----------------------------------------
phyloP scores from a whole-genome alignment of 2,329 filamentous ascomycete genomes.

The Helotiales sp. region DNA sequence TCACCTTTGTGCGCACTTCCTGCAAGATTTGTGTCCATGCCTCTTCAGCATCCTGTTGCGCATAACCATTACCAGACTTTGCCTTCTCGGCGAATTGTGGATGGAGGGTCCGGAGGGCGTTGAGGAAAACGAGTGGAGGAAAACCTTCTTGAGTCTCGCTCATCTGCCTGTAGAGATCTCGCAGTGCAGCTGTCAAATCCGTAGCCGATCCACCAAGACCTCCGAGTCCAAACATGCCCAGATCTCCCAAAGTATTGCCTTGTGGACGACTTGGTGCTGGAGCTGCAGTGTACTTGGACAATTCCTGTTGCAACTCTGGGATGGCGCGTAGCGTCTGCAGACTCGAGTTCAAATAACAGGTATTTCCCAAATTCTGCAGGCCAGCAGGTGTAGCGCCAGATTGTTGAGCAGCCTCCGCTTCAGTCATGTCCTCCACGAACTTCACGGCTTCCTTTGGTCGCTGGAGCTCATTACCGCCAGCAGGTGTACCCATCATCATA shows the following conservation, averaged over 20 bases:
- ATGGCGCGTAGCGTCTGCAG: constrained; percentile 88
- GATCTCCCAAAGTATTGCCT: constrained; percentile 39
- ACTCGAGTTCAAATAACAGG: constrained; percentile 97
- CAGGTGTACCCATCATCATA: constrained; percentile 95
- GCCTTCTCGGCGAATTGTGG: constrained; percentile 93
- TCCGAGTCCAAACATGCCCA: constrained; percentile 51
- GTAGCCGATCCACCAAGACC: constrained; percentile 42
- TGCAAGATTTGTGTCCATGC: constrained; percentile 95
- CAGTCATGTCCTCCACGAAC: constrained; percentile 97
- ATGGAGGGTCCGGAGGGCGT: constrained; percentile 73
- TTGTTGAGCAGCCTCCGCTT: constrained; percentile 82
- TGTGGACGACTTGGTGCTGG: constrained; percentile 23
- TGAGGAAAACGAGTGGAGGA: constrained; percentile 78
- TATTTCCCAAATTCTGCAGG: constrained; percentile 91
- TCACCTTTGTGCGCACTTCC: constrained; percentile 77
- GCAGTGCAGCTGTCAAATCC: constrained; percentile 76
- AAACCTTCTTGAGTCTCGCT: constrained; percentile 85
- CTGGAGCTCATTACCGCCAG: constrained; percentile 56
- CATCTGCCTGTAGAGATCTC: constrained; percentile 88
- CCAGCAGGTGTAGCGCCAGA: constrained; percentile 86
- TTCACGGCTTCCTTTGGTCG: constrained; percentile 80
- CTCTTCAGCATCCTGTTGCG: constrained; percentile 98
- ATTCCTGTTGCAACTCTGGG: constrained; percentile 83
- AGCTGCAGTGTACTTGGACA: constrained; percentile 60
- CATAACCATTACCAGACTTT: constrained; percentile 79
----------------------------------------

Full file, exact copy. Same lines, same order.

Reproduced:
phyloP scores from a whole-genome alignment of 2,329 filamentous ascomycete genomes.

The Helotiales sp. region DNA sequence TCACCTTTGTGCGCACTTCCTGCAAGATTTGTGTCCATGCCTCTTCAGCATCCTGTTGCGCATAACCATTACCAGACTTTGCCTTCTCGGCGAATTGTGGATGGAGGGTCCGGAGGGCGTTGAGGAAAACGAGTGGAGGAAAACCTTCTTGAGTCTCGCTCATCTGCCTGTAGAGATCTCGCAGTGCAGCTGTCAAATCCGTAGCCGATCCACCAAGACCTCCGAGTCCAAACATGCCCAGATCTCCCAAAGTATTGCCTTGTGGACGACTTGGTGCTGGAGCTGCAGTGTACTTGGACAATTCCTGTTGCAACTCTGGGATGGCGCGTAGCGTCTGCAGACTCGAGTTCAAATAACAGGTATTTCCCAAATTCTGCAGGCCAGCAGGTGTAGCGCCAGATTGTTGAGCAGCCTCCGCTTCAGTCATGTCCTCCACGAACTTCACGGCTTCCTTTGGTCGCTGGAGCTCATTACCGCCAGCAGGTGTACCCATCATCATA shows the following conservation, averaged over 20 bases:
- ATGGCGCGTAGCGTCTGCAG: constrained; percentile 88
- GATCTCCCAAAGTATTGCCT: constrained; percentile 39
- ACTCGAGTTCAAATAACAGG: constrained; percentile 97
- CAGGTGTACCCATCATCATA: constrained; percentile 95
- GCCTTCTCGGCGAATTGTGG: constrained; percentile 93
- TCCGAGTCCAAACATGCCCA: constrained; percentile 51
- GTAGCCGATCCACCAAGACC: constrained; percentile 42
- TGCAAGATTTGTGTCCATGC: constrained; percentile 95
- CAGTCATGTCCTCCACGAAC: constrained; percentile 97
- ATGGAGGGTCCGGAGGGCGT: constrained; percentile 73
- TTGTTGAGCAGCCTCCGCTT: constrained; percentile 82
- TGTGGACGACTTGGTGCTGG: constrained; percentile 23
- TGAGGAAAACGAGTGGAGGA: constrained; percentile 78
- TATTTCCCAAATTCTGCAGG: constrained; percentile 91
- TCACCTTTGTGCGCACTTCC: constrained; percentile 77
- GCAGTGCAGCTGTCAAATCC: constrained; percentile 76
- AAACCTTCTTGAGTCTCGCT: constrained; percentile 85
- CTGGAGCTCATTACCGCCAG: constrained; percentile 56
- CATCTGCCTGTAGAGATCTC: constrained; percentile 88
- CCAGCAGGTGTAGCGCCAGA: constrained; percentile 86
- TTCACGGCTTCCTTTGGTCG: constrained; percentile 80
- CTCTTCAGCATCCTGTTGCG: constrained; percentile 98
- ATTCCTGTTGCAACTCTGGG: constrained; percentile 83
- AGCTGCAGTGTACTTGGACA: constrained; percentile 60
- CATAACCATTACCAGACTTT: constrained; percentile 79